Ronnie O’Sullivan and Ding Junhui became the first two players to book their spots in the Masters semi-final on Thursday in London.
The pair emerged from contrasting battles to set up a repeat of their 2007 final against one another.
O’Sullivan, like in his opening encounter against Stuart Bingham, began slowly before shifting through the gears to inflict a 6-3 defeat on Welshman Ryan Day.
The latter, looking to reach a Masters semi-final for the first time in his career, led 2-1 and enjoyed parity again at 3-3, but O’Sullivan ultimately reeled off five out of the last six frames with a succession of big breaks for victory.
Ding’s tie against Belgium’s Luca Brecel was much more dramatic and arguably represented the match of the tournament so far.
While Brecel’s 6-5 triumph over defending champion Mark Allen in the last 16 boasted an impressively high-standard from both players, this quarter-final tie added to that with the inclusion of some serious drama.
None more so than in the ninth frame when Ding, who had just fired in his second century to even the scores at 4-4, inexplicably forfeited the frame courtesy of falling foul to the three-miss rule.
But Brecel, still just 23 and making only his second appearance at the Alexandra Palace, failed to capitalise and in the end couldn’t handle the pressure with the winning line in sight.
Ding duly recovered to avoid what would have been an uncomfortable post-match dissection of his glaring mishap, constructing timely runs of 57 and 65 to advance to only his third Masters semi-final.
In the last four, it’s a match-up then between two of the sport’s biggest global superstars and what a mouthwatering prospect it is too.
All logic would suggest that O’Sullivan, bidding for an unprecedented eighth title in a single Triple Crown tournament, represents the heavy favourite.
Yet, Ding has an opportunity to turn around a poor campaign and perhaps instigate a long overdue return to top form.
Twelve years ago at the Wembley Arena, O’Sullivan had to console a tearful Ding after a chastening defeat in the final left the 19 year-old with his first mental scar to recover from.
The 10-3 loss was difficult enough to handle – Ding, at one stage so disillusioned with what was going on, thought it was the best of 17 and offered his hand in defeat – but the level of abuse that the then teenager received from sections of the one-sided crowd was scandalous.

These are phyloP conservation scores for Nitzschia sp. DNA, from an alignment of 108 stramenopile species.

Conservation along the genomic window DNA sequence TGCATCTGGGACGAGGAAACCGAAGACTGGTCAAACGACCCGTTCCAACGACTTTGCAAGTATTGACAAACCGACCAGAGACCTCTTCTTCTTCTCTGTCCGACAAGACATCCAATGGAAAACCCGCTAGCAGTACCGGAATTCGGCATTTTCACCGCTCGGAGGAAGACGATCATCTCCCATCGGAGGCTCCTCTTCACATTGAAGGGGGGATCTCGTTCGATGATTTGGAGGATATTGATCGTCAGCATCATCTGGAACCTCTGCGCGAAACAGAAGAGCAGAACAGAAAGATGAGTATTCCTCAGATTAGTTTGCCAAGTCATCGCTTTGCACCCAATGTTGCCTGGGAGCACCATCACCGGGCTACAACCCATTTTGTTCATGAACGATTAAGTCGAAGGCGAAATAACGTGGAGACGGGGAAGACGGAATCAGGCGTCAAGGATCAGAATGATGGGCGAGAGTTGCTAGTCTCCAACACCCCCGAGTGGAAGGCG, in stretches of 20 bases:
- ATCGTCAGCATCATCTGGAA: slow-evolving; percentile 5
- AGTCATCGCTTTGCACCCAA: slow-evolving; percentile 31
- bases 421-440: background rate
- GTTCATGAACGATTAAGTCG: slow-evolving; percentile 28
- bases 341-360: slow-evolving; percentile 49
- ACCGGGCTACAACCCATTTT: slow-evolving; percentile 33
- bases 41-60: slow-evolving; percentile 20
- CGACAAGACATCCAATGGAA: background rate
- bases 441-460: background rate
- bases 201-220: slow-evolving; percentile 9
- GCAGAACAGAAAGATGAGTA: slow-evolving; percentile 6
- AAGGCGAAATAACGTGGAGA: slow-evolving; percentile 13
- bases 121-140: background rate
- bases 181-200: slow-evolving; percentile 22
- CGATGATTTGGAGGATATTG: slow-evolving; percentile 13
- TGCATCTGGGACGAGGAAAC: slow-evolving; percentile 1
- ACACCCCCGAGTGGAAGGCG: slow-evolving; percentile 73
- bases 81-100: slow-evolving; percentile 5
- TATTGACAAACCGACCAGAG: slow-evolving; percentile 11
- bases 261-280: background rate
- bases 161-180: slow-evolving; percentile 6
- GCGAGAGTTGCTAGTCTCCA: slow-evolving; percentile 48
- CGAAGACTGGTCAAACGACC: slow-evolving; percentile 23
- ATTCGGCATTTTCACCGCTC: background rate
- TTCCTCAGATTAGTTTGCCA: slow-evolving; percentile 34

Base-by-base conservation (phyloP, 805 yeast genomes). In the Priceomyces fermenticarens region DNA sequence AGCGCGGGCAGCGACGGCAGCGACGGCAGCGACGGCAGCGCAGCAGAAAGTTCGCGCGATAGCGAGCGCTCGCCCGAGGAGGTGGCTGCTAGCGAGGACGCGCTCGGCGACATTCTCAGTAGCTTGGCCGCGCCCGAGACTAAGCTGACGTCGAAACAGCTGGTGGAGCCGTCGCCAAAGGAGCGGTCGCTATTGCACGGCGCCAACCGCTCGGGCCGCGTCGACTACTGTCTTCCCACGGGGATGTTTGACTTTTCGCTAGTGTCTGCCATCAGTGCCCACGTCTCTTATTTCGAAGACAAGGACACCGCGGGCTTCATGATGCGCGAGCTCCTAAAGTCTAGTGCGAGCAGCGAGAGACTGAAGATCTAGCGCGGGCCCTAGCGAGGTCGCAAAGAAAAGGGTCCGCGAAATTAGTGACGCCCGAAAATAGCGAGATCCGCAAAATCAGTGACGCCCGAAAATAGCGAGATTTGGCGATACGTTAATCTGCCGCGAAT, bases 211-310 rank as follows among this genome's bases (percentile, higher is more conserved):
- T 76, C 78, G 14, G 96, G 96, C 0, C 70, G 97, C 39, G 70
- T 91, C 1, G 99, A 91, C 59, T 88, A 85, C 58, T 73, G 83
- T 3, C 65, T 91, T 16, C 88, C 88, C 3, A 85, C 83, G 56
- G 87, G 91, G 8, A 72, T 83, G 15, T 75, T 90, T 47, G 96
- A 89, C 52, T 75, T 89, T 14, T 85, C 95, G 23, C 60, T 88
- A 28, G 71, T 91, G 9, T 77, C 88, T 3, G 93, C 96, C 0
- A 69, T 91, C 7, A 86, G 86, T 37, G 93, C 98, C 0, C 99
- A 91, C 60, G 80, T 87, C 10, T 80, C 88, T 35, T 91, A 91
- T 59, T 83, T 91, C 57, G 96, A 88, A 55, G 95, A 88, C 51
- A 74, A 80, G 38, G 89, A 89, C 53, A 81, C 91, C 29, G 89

It took a while but, in the decade since, Ding has matured greatly and, in addition, is probably one of the most-liked players not only in China, but also in the UK too.
There has always been a bit of a Jimmy White about him – so talented, so adored, and so desperate to succeed that it can sometimes be to his detriment.
Like the “Whirlwind”, Ding has emerged triumphantly in both the Masters and the UK Championship but has failed to collect silverware in the big one at Sheffield.
Bagging a second Masters crown and overcoming O’Sullivan in the process could be just the tonic Ding needs to proceed with his challenge at the Crucible more confidently.
Easier said than done.
These days, there seems to be an even bigger aura of invincibility surrounding the “Rocket”.
The 43 year-old reached the final in more than half of the tournaments he contested in 2018 – winning five titles – and is utterly dominant in competitions that feature only the very elite.
O’Sullivan may have suffered a surprise reverse against Allen in last year’s quarter-final but in general the Masters is his turf.
This is the Englishman’s 14th Masters semi-final in 25 appearances in the prestigious invitational and he has claimed the winners’ cheque in three out of the last five editions.
Against Ding, he naturally holds the upper hand in terms of their head-to-head record with victories in almost two-thirds of their previous meetings.
Ding’s standout success in more recent times occurred in the 2017 World Championship when he ousted O’Sullivan in the quarter-finals.
Some thought that might be a turning point in their duels but it’s been business as usual since and O’Sullivan hammered Ding in last year’s World Grand Prix final.
It almost goes without saying that Ding needs to start well because if he falls even a couple of frames adrift at the beginning, it’s game over.
But like Judd Trump in the bottom half of the draw, this is Ding’s time to start accumulating more major honours and his quest to achieve that begins with the sternest test of them all.
Trump, meanwhile, faces Mark Selby and Neil Robertson entertains Barry Hawkins in Friday’s remaining last eight fixtures that will determine the second Masters semi-final.